In a recent Op-Ed, Deborah Williams opines how terrible a recent 9th The US Circuit Court decision was that it allowed a road to be built across a small portion of the Izenbeck Wildlife Refuge [“Why Alaska’s land battle matters to the NW and beyond” June 9, Opinion].
It would seem she never read the Alaska National Interest Lands Conservation Act (ANILCA) or two recent unanimous US Supreme Court decisions on the act.
The author is correct hat ANILCA was landmark legislation not only for Alaska but the entire nation. What the Op-Ed got wrong was the overall purpose of this legislation. The act’s overall purpose was summarized in the US Supreme Court’s Sturgeon v. Frost 2019 decision very well.
The US Supreme Court acknowledged ANILCA was a grand compromise between preserving much of Alaska for its environmental value as well as its economic and social needs. That was in fact the reasoning the 9th Circuit used to overturn the lower court’s decision. The following is a quote from that Supreme Court decision when it wrote about the purpose of ANILCA:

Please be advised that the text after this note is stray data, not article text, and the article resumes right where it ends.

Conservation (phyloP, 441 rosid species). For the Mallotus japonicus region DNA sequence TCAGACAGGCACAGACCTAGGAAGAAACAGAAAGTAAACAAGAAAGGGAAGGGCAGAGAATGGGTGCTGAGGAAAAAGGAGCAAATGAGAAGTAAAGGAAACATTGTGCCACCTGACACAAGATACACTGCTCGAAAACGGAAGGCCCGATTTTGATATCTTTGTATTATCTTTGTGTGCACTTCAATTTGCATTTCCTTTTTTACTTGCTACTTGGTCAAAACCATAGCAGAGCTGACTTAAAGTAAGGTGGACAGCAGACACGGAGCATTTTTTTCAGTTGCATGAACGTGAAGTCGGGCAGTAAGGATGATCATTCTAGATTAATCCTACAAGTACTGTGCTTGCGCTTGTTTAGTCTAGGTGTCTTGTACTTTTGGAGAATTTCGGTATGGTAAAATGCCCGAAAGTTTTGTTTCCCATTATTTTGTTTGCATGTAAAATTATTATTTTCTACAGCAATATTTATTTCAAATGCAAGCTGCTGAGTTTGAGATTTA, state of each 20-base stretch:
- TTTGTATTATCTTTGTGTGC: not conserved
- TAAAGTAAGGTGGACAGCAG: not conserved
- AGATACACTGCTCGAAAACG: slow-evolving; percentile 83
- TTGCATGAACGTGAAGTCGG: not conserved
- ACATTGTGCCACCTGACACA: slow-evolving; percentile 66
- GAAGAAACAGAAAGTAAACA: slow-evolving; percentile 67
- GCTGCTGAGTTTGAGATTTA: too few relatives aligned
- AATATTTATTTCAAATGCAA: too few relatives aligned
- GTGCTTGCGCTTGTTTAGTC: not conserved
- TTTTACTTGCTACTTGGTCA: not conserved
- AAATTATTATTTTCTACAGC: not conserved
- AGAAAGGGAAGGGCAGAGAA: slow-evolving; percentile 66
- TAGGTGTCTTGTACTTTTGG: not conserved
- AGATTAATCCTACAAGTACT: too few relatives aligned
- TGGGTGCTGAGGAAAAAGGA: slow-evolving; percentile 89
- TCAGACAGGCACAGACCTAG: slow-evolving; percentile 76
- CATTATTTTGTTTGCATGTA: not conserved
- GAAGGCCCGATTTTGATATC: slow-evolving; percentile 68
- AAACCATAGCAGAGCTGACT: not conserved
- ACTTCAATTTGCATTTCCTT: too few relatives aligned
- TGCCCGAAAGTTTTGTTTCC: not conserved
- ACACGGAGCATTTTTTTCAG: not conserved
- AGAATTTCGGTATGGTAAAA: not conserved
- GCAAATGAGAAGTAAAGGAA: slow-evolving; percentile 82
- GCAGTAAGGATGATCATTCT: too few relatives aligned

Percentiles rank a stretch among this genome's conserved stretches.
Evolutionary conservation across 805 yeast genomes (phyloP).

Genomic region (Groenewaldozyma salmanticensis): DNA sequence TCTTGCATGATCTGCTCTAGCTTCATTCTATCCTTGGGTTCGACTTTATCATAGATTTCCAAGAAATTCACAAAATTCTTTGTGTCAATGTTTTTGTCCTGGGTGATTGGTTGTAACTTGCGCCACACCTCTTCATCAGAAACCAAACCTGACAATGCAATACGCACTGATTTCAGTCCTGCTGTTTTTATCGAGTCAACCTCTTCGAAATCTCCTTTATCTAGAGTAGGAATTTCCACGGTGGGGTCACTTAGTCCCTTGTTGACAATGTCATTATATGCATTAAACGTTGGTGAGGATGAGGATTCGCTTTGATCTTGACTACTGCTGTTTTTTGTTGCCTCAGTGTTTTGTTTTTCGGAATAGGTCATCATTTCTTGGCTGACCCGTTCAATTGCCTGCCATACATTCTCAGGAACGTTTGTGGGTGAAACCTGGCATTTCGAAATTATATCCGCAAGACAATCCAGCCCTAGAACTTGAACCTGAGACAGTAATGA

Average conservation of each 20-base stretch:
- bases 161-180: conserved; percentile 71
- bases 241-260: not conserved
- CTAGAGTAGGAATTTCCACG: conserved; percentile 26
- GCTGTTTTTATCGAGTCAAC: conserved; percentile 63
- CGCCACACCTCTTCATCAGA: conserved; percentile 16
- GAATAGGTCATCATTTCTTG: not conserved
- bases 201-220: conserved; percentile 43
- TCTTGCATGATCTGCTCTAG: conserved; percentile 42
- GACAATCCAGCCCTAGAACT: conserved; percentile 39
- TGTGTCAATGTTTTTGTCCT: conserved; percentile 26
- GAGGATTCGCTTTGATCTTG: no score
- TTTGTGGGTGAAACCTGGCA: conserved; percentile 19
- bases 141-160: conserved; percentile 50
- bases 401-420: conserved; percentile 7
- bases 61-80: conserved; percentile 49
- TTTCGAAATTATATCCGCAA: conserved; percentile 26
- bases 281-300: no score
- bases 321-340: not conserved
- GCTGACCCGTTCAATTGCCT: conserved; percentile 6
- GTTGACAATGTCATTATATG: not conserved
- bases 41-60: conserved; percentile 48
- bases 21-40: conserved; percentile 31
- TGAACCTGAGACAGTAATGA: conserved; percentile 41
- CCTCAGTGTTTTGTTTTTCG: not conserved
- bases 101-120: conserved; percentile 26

“First, to provide ‘sufficient protection for the national interest in the scenic, natural, cultural and environmental values on the public lands in Alaska.’
“And second, to provide ‘adequate opportunity for satisfaction of the economic and social needs of the State of Alaska and its people.’ “
The proposed 12-mile road in question is from the native village of King Cove to the much larger town of Cold Bay. King Cove doesn’t have an all-weather airport while Cold Bay does. The purpose of the road is to allow King Cove residents to be able to transport ill and injured residents to the all-weather Cold Bay airport.
King Cove residents consider this road as a life-and-death matter. Between 1980 and 1994, 12 people died during aerial medical evacuations en route flying from King Cove to the hub airport. The proposed road will save many lives over many years, and any potential harm to wildlife will be minimal to all except wilderness purists.
The 9th Circuit got it completely right, since ANILCA wasn’t just to preserve the natural beauty of Alaska. It was also meant to preserve Alaska’s unique lifestyle and culture.